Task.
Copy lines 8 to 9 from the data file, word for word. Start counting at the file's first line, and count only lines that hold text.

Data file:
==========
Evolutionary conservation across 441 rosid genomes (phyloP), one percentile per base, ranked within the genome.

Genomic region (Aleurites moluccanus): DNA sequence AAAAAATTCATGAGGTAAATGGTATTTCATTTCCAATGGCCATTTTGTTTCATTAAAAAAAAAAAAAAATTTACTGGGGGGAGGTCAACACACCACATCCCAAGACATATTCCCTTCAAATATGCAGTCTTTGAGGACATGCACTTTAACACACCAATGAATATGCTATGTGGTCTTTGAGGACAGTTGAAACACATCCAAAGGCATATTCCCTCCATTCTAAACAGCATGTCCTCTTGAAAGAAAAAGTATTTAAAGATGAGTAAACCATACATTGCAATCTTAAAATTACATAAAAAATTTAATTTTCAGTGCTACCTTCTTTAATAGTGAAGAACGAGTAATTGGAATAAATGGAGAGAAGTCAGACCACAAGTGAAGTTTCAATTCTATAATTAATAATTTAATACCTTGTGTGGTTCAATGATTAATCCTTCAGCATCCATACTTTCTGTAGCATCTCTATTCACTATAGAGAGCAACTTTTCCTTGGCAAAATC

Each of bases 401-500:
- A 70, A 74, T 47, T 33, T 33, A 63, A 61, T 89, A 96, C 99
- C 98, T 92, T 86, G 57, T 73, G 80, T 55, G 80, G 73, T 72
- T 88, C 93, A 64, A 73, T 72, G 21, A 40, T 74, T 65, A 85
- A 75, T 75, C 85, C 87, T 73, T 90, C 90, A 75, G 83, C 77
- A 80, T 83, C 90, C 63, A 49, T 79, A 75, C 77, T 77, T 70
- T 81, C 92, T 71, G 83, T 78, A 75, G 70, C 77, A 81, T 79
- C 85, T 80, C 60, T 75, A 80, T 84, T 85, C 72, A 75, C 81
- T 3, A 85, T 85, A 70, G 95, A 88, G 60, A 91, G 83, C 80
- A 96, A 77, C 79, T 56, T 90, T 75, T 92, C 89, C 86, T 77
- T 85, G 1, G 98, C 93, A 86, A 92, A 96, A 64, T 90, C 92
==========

- A 80, T 83, C 90, C 63, A 49, T 79, A 75, C 77, T 77, T 70
- T 81, C 92, T 71, G 83, T 78, A 75, G 70, C 77, A 81, T 79